The Federal Aviation Administration has yet to release guidelines for commercial use of drones and without their involvement, there would be no one to police all the tiny drones in the sky. And while the FAA has released statements stating they are close to releasing a draft of proposed regulations, officials are quick to point out that the finalization is probably over a year away.
“The No. 1 responsibility of the FAA is to protect U.S. citizens. We have to allow them to do their jobs,” State Representative John Torbett said. “There is frustration they are taking a very long time, but we hope that is because of the precision of the agency.” Precision or inefficiency, you decide.
Torbett is the chair person of the interim committee of the use of unmanned aircraft technology or drones. As of today, the commercial use of drones if regulated by the FAA. Therefore, drones are now being used for many applications: real estate, aerial photography, agronomy and others.
Torbett says he reviews a new use idea about once per week despite the federal prohibition on use. As will all government regulated issues, one would assume that there would be more than one agency would want a piece of the action.
But in this case, the National Transportation Safety Board was the first entity to step back and give all the responsibility to the FAA, citing unmanned aircraft are exactly that – aircraft. Despite others appealing to them, they admit to having no place in the argument.
The biggest issue – air space. When new technology like this comes around, the FAA wants to gradually work their way into undisputed regulation and approval because we only have so much space in the sky. Much progress has already been made.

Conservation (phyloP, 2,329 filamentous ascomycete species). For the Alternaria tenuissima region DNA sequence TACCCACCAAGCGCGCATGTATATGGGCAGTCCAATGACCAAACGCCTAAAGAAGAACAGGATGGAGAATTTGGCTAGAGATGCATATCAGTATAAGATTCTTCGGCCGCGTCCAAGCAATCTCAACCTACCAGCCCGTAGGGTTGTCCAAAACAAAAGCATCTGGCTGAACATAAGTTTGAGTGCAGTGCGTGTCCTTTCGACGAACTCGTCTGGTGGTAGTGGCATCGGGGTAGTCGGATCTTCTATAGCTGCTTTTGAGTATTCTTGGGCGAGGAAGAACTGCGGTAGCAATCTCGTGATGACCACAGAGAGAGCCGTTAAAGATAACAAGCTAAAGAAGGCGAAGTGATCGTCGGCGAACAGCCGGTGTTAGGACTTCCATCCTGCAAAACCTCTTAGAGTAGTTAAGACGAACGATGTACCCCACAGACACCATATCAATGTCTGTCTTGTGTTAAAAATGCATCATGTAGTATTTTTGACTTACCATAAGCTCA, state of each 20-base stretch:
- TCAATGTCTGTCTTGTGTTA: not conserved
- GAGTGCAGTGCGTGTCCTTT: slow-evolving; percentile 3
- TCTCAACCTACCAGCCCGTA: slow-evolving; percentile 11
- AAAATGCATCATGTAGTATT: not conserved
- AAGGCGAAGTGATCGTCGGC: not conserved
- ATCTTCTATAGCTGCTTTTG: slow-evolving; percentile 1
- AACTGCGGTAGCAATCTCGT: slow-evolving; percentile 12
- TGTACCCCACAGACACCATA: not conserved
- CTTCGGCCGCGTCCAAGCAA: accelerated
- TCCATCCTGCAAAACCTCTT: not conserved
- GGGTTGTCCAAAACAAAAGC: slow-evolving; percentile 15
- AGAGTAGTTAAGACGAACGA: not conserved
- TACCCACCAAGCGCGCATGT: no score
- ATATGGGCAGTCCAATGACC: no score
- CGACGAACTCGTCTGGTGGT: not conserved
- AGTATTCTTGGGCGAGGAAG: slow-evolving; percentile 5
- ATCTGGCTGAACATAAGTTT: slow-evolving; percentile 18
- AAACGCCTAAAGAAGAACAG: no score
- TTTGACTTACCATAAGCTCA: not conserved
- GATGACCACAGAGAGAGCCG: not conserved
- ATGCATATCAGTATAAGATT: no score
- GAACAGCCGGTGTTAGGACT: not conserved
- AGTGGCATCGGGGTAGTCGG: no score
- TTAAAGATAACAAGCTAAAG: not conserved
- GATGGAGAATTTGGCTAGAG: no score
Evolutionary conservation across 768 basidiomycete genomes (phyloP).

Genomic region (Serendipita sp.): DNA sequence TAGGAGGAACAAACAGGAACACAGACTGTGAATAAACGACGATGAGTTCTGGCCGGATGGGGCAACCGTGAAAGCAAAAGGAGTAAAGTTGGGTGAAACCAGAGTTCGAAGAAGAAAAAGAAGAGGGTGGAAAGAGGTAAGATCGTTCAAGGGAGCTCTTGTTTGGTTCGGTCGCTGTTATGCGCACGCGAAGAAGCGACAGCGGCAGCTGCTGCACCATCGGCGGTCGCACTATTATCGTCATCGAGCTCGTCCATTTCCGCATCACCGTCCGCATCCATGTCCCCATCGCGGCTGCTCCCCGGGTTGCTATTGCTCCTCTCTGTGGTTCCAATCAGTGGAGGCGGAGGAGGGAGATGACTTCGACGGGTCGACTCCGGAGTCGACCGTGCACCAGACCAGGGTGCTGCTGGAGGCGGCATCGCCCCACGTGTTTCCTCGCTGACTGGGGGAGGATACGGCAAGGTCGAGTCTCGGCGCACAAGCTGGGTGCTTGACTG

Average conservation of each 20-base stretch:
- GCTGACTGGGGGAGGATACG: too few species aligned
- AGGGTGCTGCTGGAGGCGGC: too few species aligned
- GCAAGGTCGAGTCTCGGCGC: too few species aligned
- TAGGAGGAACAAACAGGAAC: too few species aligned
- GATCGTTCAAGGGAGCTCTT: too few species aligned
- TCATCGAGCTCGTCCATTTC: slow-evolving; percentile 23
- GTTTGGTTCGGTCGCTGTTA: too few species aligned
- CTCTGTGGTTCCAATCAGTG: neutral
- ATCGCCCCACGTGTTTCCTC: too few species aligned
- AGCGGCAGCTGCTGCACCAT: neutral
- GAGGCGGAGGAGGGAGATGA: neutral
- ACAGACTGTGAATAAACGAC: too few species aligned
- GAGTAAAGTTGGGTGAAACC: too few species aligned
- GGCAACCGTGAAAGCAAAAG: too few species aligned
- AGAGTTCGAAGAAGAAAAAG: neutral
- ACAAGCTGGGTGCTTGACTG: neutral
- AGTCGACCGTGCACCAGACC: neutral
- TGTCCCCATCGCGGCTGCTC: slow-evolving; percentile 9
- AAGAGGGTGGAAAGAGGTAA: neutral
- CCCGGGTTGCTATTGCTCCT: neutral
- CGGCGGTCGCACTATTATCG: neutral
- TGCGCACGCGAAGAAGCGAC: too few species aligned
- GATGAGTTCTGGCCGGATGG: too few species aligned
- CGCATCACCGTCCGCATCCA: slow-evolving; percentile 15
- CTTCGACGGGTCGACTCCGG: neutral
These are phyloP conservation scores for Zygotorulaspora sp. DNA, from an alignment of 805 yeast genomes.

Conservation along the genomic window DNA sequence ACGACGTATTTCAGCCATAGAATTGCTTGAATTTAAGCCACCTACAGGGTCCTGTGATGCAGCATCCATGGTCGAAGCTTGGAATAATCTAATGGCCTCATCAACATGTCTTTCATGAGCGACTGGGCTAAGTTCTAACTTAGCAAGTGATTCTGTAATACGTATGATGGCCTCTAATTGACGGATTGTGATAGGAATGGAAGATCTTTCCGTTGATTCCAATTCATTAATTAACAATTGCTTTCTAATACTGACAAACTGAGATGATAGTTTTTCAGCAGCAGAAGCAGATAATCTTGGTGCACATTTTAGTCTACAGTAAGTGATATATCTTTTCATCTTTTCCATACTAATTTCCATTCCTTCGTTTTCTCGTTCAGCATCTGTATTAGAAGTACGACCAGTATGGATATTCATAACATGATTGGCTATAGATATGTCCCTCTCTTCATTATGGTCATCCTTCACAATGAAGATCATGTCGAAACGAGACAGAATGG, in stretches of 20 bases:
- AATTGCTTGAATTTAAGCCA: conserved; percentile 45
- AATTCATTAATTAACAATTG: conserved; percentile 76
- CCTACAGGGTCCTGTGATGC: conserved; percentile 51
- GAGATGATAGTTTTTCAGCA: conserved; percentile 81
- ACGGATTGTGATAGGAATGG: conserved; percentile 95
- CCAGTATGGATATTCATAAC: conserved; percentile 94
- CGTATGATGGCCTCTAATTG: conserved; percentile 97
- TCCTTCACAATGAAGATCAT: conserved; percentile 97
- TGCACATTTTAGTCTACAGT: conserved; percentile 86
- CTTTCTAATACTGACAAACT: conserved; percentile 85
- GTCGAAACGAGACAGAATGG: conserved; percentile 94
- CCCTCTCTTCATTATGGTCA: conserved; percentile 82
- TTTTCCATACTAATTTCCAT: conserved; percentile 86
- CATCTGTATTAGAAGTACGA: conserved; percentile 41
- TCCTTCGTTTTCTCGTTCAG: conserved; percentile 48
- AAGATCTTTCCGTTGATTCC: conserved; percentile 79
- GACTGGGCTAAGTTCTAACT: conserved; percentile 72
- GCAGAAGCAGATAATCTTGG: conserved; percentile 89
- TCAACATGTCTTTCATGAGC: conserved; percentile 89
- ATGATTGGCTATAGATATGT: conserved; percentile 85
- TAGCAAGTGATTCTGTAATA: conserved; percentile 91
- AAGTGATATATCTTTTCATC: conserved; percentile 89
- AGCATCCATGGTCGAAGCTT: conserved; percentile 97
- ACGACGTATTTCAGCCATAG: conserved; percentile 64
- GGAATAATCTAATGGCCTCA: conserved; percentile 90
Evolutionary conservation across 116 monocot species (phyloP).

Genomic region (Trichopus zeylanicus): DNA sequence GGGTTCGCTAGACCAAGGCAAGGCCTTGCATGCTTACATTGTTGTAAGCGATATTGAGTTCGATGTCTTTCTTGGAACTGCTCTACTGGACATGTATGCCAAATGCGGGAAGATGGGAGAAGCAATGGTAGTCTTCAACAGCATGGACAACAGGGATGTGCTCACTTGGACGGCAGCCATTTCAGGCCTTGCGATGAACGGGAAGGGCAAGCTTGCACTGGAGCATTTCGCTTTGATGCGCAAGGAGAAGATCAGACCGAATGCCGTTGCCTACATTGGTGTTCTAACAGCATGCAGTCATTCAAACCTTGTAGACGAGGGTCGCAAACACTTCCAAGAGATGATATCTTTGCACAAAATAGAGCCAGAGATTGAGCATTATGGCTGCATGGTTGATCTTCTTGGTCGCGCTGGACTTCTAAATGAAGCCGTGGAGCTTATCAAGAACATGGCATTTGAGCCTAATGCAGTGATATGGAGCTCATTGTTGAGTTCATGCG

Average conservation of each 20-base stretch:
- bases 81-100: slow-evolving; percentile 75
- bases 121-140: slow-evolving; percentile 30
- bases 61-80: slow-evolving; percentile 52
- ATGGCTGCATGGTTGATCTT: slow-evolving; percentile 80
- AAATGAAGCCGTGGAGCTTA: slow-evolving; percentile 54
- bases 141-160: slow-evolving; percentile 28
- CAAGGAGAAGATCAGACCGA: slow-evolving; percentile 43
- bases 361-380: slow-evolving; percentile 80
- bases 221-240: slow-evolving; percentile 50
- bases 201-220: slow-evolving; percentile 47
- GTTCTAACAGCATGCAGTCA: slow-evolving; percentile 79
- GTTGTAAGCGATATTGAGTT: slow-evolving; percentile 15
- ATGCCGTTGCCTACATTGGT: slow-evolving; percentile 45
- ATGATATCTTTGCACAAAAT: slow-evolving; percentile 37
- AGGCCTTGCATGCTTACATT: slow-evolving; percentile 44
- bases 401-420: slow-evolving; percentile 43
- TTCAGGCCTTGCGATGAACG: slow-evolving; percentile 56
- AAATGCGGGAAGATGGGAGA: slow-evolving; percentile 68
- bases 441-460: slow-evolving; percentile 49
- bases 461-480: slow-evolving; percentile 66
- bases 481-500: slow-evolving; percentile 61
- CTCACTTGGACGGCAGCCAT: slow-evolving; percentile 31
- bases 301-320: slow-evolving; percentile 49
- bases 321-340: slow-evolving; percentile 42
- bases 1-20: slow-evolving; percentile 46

In response to the new technology, North Carolina has already started laying the ground work with regulations on how commercial and government used drones will operate within state lines. California has as well. So, with the future, North Carolina is the most poised to take a leading roll in the drone revolution. California is doing its part as well.
It is projected that drones, over a million having been sold so far and a million more by Christmas.
Perhaps the FHA isn’t releasing drone regulations quickly because it’s not that high of a priority. True, drones are becoming more and more common but are they that dangerous? The scariest reports are drones impeding firefighting efforts, drones flying too close to aircraft’s and noise pollution. With the exception of aircraft’s, these are all pretty small potatoes being the FHA is in charge of the world’s most complicated transportation infrastructure.
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